RETURN TO MASTER CONTEST LIST

Week 488 (CLV) : No Rest for the Query


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Copyright The Washington Post Company Jan 12, 2003

"What do you send a sick florist?" -- Henny Youngman

"Has any turtle ever outlived the shaker of turtle food?"

-- Jerry Seinfeld

"How come it's a penny for your thoughts, but you have to put in your two cents' worth? Somebody's making a penny!"

-- Steven Wright

"When you mix flour and water together, you get glue. And when you add sugar and eggs, you get a cake. Where does the glue go?" -- Rita Rudner

"Why did kamikaze pilots wear helmets?" -- Dave Edison

The last few contests got enormous numbers of entries, so for This Week's Contest we thought we'd slow things down with something really hard. Your challenge: Come up with a vexing, funny question about life, like the excellent ones above. Only original questions, please -- spare us the parkway- driveway conundrum or ruminations on why there is no other word for "thesaurus." First- prize winner gets a second bubblegum-wad purse.

First runner-up wins the tacky but estimable Style Invitational Loser Pen. Other runners-up win the coveted Style Invitational Loser T-shirt. Honorable mentions get the mildly sought-after Style Invitational bumper sticker. Send your entries via fax to 202-334- 4312 or by e-mail to losers@washpost.com. U.S. mail entries are no longer accepted. Deadline is Monday, Jan. 20. All entries must include the week number of the contest and your name, postal address and telephone number. E-mail entries must include the week number in the subject field. Contests will be judged on the basis of humor and originality. All entries become the property of The Washington Post.

Entries may be edited for taste or content. Results will be published in four weeks. No purchase required for entry. Employees of The Washington Post, and their immediate relatives, are not eligible for prizes. Pseudonymous entries will be disqualified. The revised title for next week's contest is by Seth Brown of Williamstown, Mass.

Report from Week CLI, in which you were asked to tell us what would happen if an existing company ran a different business:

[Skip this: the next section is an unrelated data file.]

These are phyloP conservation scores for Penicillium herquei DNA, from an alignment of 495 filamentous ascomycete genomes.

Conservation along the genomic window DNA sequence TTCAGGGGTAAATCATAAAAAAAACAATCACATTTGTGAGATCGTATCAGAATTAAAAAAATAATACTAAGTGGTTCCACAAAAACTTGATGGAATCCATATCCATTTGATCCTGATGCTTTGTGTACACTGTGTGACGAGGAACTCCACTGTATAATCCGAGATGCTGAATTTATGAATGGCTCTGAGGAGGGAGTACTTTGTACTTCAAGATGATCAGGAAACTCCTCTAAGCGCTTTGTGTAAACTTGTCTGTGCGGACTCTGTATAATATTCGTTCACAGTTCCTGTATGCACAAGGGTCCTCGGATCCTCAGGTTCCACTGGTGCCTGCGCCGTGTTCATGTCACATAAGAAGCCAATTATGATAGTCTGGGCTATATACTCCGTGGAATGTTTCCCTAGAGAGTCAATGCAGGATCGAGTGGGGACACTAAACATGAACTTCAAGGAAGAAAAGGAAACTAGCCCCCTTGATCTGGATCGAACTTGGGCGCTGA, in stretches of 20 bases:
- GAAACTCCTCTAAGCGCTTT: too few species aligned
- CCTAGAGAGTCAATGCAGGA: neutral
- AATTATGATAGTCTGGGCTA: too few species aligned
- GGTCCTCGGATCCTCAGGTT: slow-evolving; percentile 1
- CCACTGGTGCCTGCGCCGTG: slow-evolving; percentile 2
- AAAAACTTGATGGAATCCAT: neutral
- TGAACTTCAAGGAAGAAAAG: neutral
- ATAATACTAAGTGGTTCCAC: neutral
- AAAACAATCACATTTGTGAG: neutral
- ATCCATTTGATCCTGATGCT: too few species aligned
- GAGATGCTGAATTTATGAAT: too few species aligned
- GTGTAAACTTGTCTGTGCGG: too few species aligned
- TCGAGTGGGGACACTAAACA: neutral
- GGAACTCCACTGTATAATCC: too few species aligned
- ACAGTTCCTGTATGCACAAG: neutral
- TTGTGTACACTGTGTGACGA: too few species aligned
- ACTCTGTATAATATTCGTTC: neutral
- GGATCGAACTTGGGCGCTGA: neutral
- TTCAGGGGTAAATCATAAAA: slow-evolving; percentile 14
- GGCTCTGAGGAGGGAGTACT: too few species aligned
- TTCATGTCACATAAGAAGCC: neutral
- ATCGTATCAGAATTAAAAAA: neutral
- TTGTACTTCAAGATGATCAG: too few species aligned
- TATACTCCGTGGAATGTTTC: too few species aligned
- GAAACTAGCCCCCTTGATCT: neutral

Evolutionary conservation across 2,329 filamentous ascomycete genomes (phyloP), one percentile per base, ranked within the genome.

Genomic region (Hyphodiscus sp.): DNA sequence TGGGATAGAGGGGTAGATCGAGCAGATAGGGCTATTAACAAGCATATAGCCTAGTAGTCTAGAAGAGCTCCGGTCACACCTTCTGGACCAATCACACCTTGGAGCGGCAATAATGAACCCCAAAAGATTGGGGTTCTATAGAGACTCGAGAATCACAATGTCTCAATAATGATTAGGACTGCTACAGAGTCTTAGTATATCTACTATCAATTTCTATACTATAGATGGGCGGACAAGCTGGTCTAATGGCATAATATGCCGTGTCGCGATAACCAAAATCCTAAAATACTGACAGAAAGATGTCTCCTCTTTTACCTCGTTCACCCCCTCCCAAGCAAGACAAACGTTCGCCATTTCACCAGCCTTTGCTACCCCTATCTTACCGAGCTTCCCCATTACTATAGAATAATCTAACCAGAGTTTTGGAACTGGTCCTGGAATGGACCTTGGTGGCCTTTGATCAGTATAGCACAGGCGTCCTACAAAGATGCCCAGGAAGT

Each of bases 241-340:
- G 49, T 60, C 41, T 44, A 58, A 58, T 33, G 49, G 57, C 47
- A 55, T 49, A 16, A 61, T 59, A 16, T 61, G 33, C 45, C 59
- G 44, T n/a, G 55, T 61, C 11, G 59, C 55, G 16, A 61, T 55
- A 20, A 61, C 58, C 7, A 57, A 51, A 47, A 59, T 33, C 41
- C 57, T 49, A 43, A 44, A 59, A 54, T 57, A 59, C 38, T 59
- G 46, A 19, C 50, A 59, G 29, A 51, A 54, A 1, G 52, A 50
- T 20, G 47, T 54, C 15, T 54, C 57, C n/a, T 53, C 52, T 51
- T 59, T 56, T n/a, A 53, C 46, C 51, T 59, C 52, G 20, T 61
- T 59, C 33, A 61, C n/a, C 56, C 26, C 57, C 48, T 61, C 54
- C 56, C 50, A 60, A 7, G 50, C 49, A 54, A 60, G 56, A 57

{diam}Second Runner-Up: If Apple Computer ran a dating service, only members of the same family would come up as compatible.

(Brian Barrett, Bethesda)

{diam}First Runner-Up: If Fox News ran the Redskins, every play would be "slant right."

(Sara Ulyanova, San Pedro Sula, Honduras)

{diam}And the winner of the vintage 1963 cardboard hot dog trays:

If Greyhound ran a psychiatric clinic, it would charge more for extra baggage.

(Milo Sauer, Fairfax)

{diam}Honorable Mentions:

If Citibank designed computers, whenever you were in a rush there would be only one window open.

(Seth Brown, Williamstown, Mass.)

If General Dynamics or some other Pentagon contractor ran Starbucks, a grande skim latte would cost, well, about what it costs now. Maybe a little less.

(Lee M. Goodwin, Washington)

If Kate Spade made gardening tools, teenage girls would be, like, sooo into troweling.

(Brian Barrett, Bethesda)

If NPR made roller coasters, it would be hard to tell an amusement park from a Metro stop.

(Brian Barrett, Bethesda)

If Johnson & Johnson made wedding cakes, there'd be no more tiers.

(Allison Wetterhahn, Silver Spring)

If E! Entertainment TV designed swimming pools, there would be no deep end.

(Jonathan Paul, Garrett Park)

If Reebok grew rice, at least the sweatshop employees could eat.

(Marc Leibert, New York)

If PepsiCo created laxatives, the Pepsi Challenge would become a reality TV show.

(Jeff Brechlin, Potomac Falls)

If Ben & Jerry designed fighter jets, the F-14 would have a catchier name, something like "Bomb-y Weather."

(Jeff Brechlin, Potomac Falls)

If Chevrolet made boats, it would change the "Like a Rock" campaign.

(Milo Sauer, Fairfax)

If the Washington Blade made mints, they'd be "bi-curiously strong."

(Tom Witte, Gaithersburg)

If 3M made chocolate candy, it'd call it M&M&M's.

(Chris Doyle, Forsyth, Mo.)

If Tommy Hilfiger ran a hospital maternity wing, all birth certificates would be submitted as "Tommy Hilfiger."

(David E. Romm, Minneapolis)

If the Washington Redskins made cars, they wouldn't run.

(Robert Doherty, Alexandria)

If Wonder Bread made Wonderbras, they would be really tasteless.

(Maja Keech, New Carrollton)

If Jim Beam made Viagra, a fella could simply pour himself a stiff one.

(Dennis Millner, Manassas)

If the makers of Kaopectate made pantyhose, there would be no problem with runs. (Jennifer Hart, Arlington)

If Corning Glass made luggage, airport security would still miss the Uzi in your carry-on.

(Chris Doyle, Forsyth Mo.)

If Amtrak made diaphragms, a lot of women would be late.

(Vanessa Winans, Toledo, Ohio)

If Suzuki made 401(k) plans, they would be easier to roll over.

(Martin Schulman, Herndon)

If Yugo maintained Metro's escalators, you wouldn't notice the difference.

(Jonathan Paul, Garrett Park)

If Larry David's production company published Shakespeare, his plays would be renamed "Much Ado About Nothing" and "Much More Ado About Nothing" and "Nothing -- What's That All About, Anyway?"

(Jonathan Paul, Garrett Park)

If AOL made Viagra, women would have to deal with even more of those annoying pop-ups.

(Pai Rosenthal, Sterling)

If Starbucks made bras, a 32A would be called a "grande." And you'd be paying a lot more for each cup.

(Jason Meyers, Charlottesville)


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